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COMMENTARY

'Dreamers' is an elegy to French cinephiles

March 05, 2004|Michael Wilmington | Chicago Tribune

People who love movies tend to make up an international community, a universal melting pot of all backgrounds, genders, races and classes. They are a spiritual clan who speak together a common tongue -- a language of images, personalities and shared passions, of buried treasures and pleasures, of art high and low.

They are the children of the revolution and the grandchildren of Charlie Chaplin, Lillian Gish and D.W. Griffith, the acolytes of Alfred Hitchcock, Howard Hawks and Jean Renoir. And they are also, many of them, secret members of a storied French institution few of them have actually seen but that many in some sense can call their second home: the Cinematheque Francaise in Paris.

Bernardo Bertolucci's new film "The Dreamers," set during the Paris street demonstrations and riots in spring 1968, is, on one level, a love poem to the Cinematheque and to that world community of movie lovers -- among whom I include myself and many friends.

Even so, some cynical viewers may take it as just a raunchy ode to sex in the '60s. An NC-17 film with full frontal nudity and copious eroticism, "The Dreamers" may play to some audiences as simply an overheated film about a movie-loving '60s menage a trois locked in a Paris apartment for sex games while leftist riots explode outside.

That's not a totally unfair description. Based on a partly autobiographical novel called "The Holy Innocents" by ex-film critic (for London's Independent) Gilbert Adair, "The Dreamers" is, in many ways, a kind of "Last Tango for Three in Paris, '68."

But it's also an elegy to the Cinematheque, a tribute to its legendary founder, Henri Lang- lois, and the band of cinephile brothers and sisters who haunted his theater and watched his endless screenings from the Cinematheque's collection.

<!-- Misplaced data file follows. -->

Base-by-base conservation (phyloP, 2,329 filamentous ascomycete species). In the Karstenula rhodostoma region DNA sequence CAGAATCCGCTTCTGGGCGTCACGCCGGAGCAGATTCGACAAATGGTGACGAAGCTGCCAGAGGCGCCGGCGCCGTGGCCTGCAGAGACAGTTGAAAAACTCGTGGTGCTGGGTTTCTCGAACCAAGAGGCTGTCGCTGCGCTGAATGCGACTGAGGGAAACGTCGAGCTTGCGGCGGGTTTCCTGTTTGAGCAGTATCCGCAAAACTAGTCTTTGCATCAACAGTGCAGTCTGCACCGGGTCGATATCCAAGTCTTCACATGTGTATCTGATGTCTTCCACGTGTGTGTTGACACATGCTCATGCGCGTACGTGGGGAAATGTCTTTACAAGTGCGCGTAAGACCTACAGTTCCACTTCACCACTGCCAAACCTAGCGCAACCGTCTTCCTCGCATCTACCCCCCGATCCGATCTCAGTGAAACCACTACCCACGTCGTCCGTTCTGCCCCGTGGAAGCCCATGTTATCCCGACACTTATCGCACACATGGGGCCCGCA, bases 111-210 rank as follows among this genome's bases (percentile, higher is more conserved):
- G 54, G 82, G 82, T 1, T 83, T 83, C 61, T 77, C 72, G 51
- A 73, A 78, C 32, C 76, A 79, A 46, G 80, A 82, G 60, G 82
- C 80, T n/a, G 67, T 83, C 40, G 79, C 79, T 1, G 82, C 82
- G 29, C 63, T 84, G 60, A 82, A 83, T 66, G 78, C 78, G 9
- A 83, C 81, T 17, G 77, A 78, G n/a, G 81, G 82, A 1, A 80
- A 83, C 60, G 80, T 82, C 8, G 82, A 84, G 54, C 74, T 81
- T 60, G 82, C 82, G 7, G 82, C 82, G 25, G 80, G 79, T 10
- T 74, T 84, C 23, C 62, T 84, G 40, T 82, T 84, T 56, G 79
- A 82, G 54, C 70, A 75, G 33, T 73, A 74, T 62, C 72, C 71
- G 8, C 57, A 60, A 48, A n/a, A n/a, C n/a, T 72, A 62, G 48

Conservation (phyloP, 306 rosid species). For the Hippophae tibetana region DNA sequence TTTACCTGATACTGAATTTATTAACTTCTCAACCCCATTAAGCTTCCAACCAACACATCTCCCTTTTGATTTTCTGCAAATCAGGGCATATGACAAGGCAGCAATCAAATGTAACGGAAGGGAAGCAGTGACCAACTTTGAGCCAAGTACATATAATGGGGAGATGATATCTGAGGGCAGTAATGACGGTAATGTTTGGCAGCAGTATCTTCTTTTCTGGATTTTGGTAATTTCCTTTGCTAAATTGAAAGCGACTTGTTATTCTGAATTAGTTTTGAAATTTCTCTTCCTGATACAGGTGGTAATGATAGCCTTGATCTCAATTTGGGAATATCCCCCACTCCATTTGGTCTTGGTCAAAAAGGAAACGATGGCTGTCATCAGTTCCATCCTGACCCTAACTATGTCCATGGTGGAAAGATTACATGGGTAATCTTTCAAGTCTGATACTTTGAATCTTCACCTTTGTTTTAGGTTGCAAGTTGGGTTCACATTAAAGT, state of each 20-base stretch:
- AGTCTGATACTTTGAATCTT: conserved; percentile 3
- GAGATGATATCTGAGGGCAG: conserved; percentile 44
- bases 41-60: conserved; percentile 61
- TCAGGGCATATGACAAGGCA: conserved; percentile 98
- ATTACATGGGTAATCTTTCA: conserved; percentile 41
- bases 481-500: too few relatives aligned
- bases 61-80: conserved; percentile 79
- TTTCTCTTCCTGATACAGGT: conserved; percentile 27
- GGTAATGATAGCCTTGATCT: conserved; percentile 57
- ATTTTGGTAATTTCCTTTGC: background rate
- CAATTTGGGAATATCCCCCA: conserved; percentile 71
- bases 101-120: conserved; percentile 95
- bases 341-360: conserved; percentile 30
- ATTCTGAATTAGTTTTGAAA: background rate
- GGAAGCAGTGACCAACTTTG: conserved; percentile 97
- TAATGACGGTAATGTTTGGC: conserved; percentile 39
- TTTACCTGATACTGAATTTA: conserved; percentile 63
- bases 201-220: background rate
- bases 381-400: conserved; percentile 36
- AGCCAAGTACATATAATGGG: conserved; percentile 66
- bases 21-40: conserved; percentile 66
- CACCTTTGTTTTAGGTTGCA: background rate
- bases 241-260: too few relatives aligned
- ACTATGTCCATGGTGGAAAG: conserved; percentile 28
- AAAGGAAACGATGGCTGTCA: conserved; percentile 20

The Turkish-born Langlois, who was 53 in 1968, started the Cinematheque with filmmaker Georges Franju in 1936. Ever since, he had been accumulating its vast film archive, movies from all over the world that he showed in daily screenings to fervent or curious young movie fans. His most frequent attendees were a core audience who called themselves -- according to Greek director Theo Angelopoulos (who was one of them) -- "the Rats of the Cinematheque."

"Rats" is also the slang phrase used in the movie by writer Adair (an ex-rat himself) and director Bertolucci (perhaps an honorary rat) to describe its three main characters: French twins Isabelle and Theo (Eva Green and Louis Garrel) and American Matthew (Michael Pitt).

Among other eventually famous rats were all the young French critics who later became the masters of the '60s "Nouvelle Vague": Jean-Luc Godard, Francois Truffaut, Eric Rohmer, Claude Chabrol and Jacques Rivette, along with filmmaker friends such as Jacques Demy and Agnes Varda.

There were other notable film archives back then, of course, including New York's Museum of Modern Art film collection. But among them, Langlois' Cinematheque reigned supreme.

It was a true international crossroads. In the movie, the central trio meet at the Cinematheque during the early stages of the '68 protests, an incredible event that seems to echo Shelley's famous remark that "poets are the unacknowledged legislators" of humanity -- an artistic battle that exploded into a political one.

The rallies and riots, which "Dreamers" shows in part (in both archive newsreel footage and re-creations with '68 firebrands-actors Jean-Pierre Leaud and Jean-Pierre Kalfon as they are today), were ignited by an attempt to fire Langlois. His nemesis was France's equally legendary minister of culture, novelist-filmmaker Andre Malraux.

Langlois' sometime carelessness, which had accidentally destroyed some of the thousands of films he personally gathered together, had alienated Malraux and the government. They wanted someone more orderly. But his firing struck a great chord, sparking a wave of protests from movie fans, young people and moviemakers themselves, including much of France's '68 cinema elite. Many foreign filmmakers joined as well. And the protests, some feel, helped trigger a series of increasingly violent confrontations with the government and police later in May; these fights, with even more radical goals, mushroomed across the country.

The three dreamers of Bertolucci's film miss most of that action, except at the very end. Instead, they retire to that apartment when Theo and Isabelle's parents, a famous French poet and his British wife, leave town for a while. Soon, they are embroiled in a feverish menage a trois, and that's what the film mostly shows us -- until a climactic riot draws them out to the streets again.

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